Temperature problems with French polishing in restoration work
French polishing produces a very fine finish on wood and before spray techniques this was the method used for fine furniture.
French polish is made from dry shellac* flakes dissolved in methelated spirits (alcohol). Gum sandarac** is added to this which gives the finish a little extra elasticity and resistance to scratches.
The applicator or rubber is made from old cotton wool into a manageable size and then wrapped inside another piece of opened weave cotton cloth.
All polishing whether French or sprayed synthetics and even gluing is affected by the temperature. This poses a problem with the polishing process as each pass of the rubbing cloth over the wood leaves a thin layer of polish and in cold weather the alcohol in the mixture does not evaporate and in some instances may leave a white film.
The polishing must be done in more favourably warm conditions not only the temperature of the room but also the wood surface itself must be warm and to this end sometimes I have to bring small pieces home if the temperature in the workshop is too cold. The ideal temperature range is around 20 to 24 degrees celsius.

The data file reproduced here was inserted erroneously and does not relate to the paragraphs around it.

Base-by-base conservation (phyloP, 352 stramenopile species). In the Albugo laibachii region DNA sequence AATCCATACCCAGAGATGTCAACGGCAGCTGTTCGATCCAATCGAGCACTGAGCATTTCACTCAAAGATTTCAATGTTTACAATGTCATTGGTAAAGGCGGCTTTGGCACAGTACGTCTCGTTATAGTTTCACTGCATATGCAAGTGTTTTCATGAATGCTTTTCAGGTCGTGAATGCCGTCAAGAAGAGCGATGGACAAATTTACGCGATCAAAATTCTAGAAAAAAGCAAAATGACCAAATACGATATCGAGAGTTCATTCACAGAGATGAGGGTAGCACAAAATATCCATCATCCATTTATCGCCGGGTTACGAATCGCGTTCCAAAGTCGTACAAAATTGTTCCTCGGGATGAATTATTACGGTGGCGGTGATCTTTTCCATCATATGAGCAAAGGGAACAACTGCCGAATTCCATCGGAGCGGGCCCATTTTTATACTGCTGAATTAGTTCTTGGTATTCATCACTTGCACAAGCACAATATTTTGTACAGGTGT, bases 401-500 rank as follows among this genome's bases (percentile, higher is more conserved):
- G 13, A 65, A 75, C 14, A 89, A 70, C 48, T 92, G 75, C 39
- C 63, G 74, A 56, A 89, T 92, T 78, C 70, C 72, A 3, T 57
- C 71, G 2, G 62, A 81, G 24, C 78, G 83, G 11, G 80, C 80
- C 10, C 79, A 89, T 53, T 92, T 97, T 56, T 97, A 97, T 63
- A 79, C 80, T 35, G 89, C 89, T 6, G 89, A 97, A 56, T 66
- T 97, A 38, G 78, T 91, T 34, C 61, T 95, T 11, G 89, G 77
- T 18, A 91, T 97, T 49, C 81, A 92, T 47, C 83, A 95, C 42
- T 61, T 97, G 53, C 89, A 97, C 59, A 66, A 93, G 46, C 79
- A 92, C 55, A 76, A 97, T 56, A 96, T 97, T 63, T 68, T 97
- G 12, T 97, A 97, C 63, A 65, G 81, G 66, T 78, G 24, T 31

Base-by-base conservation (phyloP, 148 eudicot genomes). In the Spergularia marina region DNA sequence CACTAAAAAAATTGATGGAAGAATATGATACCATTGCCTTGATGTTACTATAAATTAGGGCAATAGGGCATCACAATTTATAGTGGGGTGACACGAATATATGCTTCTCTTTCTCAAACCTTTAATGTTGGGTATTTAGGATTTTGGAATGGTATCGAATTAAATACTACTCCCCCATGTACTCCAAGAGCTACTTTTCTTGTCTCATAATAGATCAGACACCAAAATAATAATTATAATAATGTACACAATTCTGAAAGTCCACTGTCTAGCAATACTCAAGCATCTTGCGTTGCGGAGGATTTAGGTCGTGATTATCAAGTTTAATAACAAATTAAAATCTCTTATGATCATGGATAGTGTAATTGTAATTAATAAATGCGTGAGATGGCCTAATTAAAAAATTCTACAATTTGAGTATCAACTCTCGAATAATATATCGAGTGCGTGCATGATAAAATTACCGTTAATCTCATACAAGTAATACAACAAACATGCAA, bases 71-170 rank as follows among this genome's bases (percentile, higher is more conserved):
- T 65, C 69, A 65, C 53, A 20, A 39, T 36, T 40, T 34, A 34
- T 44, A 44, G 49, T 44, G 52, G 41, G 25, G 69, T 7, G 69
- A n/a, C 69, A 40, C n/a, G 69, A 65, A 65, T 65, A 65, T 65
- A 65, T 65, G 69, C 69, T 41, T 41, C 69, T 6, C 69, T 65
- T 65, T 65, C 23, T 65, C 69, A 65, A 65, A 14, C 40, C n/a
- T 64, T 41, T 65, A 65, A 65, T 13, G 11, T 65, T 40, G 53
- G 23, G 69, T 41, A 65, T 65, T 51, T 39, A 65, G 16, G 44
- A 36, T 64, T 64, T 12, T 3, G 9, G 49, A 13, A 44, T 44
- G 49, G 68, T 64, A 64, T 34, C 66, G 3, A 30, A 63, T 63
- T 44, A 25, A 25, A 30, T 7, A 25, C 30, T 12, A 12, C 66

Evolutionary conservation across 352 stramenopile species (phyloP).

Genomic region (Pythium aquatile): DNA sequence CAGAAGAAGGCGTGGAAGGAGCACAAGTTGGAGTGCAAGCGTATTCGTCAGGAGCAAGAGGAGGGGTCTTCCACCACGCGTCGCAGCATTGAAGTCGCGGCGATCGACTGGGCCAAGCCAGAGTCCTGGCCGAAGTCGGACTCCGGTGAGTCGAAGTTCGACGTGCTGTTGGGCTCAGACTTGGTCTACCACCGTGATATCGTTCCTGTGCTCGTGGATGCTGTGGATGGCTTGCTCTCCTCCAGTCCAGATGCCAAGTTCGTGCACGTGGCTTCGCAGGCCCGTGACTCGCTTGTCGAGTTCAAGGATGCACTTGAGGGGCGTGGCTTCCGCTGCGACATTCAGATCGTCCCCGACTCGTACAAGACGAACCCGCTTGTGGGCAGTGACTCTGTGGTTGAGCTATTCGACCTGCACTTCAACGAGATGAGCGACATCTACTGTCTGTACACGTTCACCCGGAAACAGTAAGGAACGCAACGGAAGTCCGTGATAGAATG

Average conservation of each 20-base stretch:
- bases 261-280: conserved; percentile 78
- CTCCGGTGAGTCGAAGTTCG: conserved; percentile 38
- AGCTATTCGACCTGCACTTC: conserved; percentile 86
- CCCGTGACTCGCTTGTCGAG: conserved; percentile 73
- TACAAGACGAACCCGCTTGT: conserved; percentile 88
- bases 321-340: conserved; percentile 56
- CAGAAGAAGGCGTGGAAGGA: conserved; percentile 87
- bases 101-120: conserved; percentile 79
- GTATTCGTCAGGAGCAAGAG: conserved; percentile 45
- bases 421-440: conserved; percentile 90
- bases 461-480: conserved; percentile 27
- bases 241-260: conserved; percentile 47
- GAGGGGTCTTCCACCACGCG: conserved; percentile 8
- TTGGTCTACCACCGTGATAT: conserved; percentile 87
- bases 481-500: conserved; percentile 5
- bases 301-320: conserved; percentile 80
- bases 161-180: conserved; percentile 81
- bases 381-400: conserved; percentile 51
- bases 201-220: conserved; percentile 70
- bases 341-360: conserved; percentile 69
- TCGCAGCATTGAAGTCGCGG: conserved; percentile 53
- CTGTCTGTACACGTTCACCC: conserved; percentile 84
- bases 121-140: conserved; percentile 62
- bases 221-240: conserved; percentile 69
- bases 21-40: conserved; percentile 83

When restoring old pieces of furniture French polishing is the only method that should be used as the authenticity of a valued piece must be preserved.
French polishing is very time consuming as the rubber has to be passed over the piece many times in order to build up the finish and a small box for instance can take many hours of rubbing.
Shellac French polish is much more delicate and easily damaged than the modern lacquers or synthetic finishes but it is more easily repaired as patches can be worked whereas with the spray synthetic finishes the whole piece must be sanded back and re-sprayed.
*Shellac is resin secreted by the female lac bug on trees in the forests of India and Thailand. It is processed and sold as dry flakes.
**Sandarac, is a resin obtained from a small coniferous tree